Tite delivered another tactical masterclass as Brazil reached another World Cup quarter-final, Mexico’s forwards underwhelmed and Belgium overcame a 2-0 deficit to eliminate Japan.
Here are three winners and three losers on Day 18 at the 2018 World Cup.
Just when it appeared that Japan was going to be the latest side to pull off a stunning upset, Belgium flipped the script.
Down 2-0 by the 69th minute, Jan Vertonghen, Marouane Fellaini and Nacer Chadli all struck to complete an incredible comeback for the Belgians.
Belgian players and staff sprinted onto the pitch at the full-time whistle as if they just won the World Cup. The Japanese fell to the turf in a heap. It perfectly encapsulated the agony and ecstasy of soccer.
Most of these opening knockout matches have delivered some brilliant entertainment and unpredictability. Let’s hope for more of the same in the final two games of the round and the quarter-finals as well.
As mentioned before the World Cup, Tite is Brazil’s X-Factor. So far, that’s been the case.
The tactical plan from Brazil’s master tactician was impeccable. Mexico started the match by pressing the Brazilian defence, and Casemiro, at a frantic pace. After the opening 20 minutes, though, it was evident that the Mexican midfield and forward line was losing stamina.
After preventing Philippe Coutinho from exiting his own half in that 20-minute span, the Mexican midfield became stretched and Coutinho began receiving more passes in the left half-space, where he’s been very influential thus far at the tournament.
The Brazilian defence, meanwhile, truly heeded the “bend but don’t break” mentality. Mexico managed 14 shots with only one on target, and as expected goals showed – an analytic used to determine the quality of an attempt – Tite was content with limiting the Mexican forwards to low-quality chances.
And Mexico were pretty competitive for a while! But Brazil just squeeeeeeeezed them and created the chances to win easily. pic.twitter.com/13EQDdM1q7
— Caley Graphics (@Caley_graphics) July 2, 2018
Casemiro’s efforts were crucial in the carrying out of this strategy. He had six tackles, four ball recoveries and completed 45 of his 50 passes. The back four were great, too, but the defensive midfielder was dominant.
Unfortunately for Tite, Casemiro’s second yellow card of the tournament means he’s suspended for the quarter-finals. Fernandinho is the likely replacement, but can he replicate this performance, at 32 years old, and with little playing time over the past few weeks?
That is the burning question for Brazil.
At halftime, there were endless tweets pleading for Willian to be substituted.
Luckily for Brazilian fans, Tite remained patient and stuck with the Chelsea winger. Willian repaid the faith with an incredible assist from the left wing for the opening goal. The change of pace to evade Hugo Ayala was astoundingly brilliant.
After being stuck on the right for most of the tournament, Willian ended up switching wings throughout the second half. The unpredictability not only benefitted him, but the entire Brazilian attack.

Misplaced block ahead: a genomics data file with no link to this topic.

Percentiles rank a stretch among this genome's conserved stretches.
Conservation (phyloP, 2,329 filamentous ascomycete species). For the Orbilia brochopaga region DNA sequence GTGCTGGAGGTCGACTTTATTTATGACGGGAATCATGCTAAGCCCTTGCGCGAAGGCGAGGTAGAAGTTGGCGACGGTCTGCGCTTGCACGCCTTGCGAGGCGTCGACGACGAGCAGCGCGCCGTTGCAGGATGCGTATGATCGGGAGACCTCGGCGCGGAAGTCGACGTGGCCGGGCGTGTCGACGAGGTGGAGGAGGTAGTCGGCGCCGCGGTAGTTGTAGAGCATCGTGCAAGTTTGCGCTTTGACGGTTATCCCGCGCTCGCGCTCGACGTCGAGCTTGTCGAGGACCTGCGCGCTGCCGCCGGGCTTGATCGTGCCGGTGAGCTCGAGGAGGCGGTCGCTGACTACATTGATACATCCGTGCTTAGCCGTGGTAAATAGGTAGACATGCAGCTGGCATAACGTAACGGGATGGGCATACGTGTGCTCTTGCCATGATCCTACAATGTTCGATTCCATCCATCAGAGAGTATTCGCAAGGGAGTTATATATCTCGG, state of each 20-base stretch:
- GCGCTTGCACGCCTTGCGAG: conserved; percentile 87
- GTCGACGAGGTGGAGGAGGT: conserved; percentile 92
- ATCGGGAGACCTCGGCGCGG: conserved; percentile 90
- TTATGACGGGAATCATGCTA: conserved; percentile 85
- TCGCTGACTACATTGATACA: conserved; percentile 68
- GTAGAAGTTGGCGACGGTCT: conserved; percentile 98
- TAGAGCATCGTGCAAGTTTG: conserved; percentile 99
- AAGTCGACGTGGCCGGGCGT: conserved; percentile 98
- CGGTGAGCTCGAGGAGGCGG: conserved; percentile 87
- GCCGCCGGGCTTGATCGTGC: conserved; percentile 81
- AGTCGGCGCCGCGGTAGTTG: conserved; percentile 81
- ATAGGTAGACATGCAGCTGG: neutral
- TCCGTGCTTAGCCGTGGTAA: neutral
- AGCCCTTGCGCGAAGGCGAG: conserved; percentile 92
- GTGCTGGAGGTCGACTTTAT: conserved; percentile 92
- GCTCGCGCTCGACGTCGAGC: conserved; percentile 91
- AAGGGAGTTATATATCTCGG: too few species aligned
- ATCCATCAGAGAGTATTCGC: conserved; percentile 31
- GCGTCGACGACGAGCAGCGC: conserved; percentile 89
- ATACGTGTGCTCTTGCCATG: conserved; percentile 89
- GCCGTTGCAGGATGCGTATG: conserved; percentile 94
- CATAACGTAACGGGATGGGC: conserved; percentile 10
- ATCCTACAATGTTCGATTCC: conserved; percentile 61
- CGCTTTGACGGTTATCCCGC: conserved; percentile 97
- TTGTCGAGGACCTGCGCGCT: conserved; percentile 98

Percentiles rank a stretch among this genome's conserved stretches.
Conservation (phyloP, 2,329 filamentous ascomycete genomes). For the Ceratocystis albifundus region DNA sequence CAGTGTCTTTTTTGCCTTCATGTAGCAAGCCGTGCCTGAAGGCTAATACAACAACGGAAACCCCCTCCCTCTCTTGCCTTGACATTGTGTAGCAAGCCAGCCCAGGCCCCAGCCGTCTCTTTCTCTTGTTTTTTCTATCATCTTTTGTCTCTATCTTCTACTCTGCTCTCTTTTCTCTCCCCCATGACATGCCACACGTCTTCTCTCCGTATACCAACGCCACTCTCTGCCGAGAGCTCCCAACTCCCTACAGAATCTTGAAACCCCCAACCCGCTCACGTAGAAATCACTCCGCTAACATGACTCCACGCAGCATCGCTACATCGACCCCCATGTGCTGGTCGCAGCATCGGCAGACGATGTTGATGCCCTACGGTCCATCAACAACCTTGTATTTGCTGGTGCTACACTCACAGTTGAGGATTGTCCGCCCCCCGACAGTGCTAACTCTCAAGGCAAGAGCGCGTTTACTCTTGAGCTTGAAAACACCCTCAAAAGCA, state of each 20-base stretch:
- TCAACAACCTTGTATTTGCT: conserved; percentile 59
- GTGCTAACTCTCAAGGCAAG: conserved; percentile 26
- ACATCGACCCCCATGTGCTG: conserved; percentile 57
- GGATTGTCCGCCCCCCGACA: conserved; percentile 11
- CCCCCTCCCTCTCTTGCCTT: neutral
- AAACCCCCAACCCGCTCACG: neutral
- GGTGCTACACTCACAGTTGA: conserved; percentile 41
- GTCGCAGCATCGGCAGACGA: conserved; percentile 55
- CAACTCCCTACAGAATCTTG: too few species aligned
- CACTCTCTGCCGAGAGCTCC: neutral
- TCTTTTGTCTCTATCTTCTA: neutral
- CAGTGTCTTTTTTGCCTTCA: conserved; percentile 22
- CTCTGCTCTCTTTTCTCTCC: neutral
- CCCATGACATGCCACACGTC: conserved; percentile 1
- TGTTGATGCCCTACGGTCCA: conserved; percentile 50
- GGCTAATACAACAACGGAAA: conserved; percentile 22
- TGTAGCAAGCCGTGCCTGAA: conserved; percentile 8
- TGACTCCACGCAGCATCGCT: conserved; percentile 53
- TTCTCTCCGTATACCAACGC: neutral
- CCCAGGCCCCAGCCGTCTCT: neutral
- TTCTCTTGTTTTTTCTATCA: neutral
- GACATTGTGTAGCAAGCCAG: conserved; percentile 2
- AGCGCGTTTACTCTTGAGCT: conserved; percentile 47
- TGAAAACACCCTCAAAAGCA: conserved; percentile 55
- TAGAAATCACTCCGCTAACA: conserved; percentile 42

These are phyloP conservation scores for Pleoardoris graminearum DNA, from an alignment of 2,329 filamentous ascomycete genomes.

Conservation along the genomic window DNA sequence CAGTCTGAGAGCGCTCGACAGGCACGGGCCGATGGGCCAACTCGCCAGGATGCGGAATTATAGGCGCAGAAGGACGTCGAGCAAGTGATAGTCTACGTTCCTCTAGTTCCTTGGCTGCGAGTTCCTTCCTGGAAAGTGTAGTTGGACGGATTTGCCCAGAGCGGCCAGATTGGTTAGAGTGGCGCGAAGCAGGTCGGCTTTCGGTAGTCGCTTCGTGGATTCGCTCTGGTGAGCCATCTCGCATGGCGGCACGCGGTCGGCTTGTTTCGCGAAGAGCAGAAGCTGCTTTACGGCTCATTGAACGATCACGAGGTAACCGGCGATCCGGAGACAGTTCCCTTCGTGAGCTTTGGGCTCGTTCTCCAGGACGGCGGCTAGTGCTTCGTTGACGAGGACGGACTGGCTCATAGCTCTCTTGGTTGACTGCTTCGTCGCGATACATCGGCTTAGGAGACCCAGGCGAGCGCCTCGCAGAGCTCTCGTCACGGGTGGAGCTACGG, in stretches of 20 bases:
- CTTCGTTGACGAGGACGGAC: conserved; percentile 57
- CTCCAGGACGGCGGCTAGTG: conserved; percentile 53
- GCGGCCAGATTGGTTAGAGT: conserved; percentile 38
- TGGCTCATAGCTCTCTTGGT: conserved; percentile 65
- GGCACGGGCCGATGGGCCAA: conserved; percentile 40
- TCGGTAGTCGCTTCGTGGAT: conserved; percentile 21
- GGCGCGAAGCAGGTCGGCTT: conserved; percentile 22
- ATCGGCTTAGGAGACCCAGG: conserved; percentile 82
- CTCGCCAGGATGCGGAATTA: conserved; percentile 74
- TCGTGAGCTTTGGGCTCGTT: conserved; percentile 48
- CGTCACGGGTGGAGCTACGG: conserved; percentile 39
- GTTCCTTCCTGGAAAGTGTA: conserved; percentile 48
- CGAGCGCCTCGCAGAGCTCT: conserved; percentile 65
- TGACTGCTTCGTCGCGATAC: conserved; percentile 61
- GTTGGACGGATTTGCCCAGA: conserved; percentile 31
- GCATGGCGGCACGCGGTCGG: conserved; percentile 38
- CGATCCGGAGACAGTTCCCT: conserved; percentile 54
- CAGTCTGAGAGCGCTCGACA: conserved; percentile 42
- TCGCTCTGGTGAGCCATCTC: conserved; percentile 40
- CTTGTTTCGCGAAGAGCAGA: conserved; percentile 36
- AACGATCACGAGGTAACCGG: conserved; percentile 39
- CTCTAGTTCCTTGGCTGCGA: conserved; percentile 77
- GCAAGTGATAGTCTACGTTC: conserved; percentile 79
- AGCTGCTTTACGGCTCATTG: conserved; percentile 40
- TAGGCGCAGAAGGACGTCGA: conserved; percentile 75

Mexico’s defence was so narrow before the opening goal because the defenders were concerned about Gabriel Jesus and Neymar. Willian had tons of space on the left side of the box, and he exploited it well.
Sitting deep can have its advantages. It can also leave a team susceptible.
Japan experienced the latter. By sitting deep in their own box, that invited Belgium’s centre-backs into the attacking third. That sustained pressure on the Japanese defence is overwhelming.
It was a theme throughout the entire game, although Japan barely completed any defensive actions outside of their own defensive third after taking a 2-0 lead.
With Belgium pushing men forward, it would’ve behoved Nishino to add another ball-winning midfielder like Hotaru Yamaguchi earlier, instead of the 81st minute. Having fresh legs could’ve led to more recoveries in the middle third and it would’ve alleviated some of the pressure on the defence.
That late dummy from Romelu Lukaku prior to Chadli’s winner was exceptional.
But with that being said, this was a disappointing showing for Lukaku, especially after beginning the World Cup with four goals off five shots in Belgium’s first two matches.
Lukaku finished with six shots, with one hitting the target. He also lost three of his four aerial duels, and the lone header he won in the box was sent wide. Three other attempts were blocked.
With Brazil up next, Belgium’s talismanic forward has to deliver in front of goal.
If there was ever a chance for Mexico to snatch a goal against Brazil, it was in those opening 20 minutes.
Lozano, Vela and Javier Hernandez were constant pests for the Brazilian defenders. But whether it was rushing a shot, holding onto the ball too long or poor touches, the Mexican attacking trio were very disappointing with their end product.
The three forwards were profiting out wide, yet they struggled to penetrate the centre of the box.
Brazil centre-backs Thiago Silva and Joao Miranda were positionally sound throughout, but even when Hernandez was making runs into the middle, Vela and Lozano either didn’t spot the movement or were too selfish.
Eventually, Brazil’s individual quality shined through and Mexico faced an uphill battle.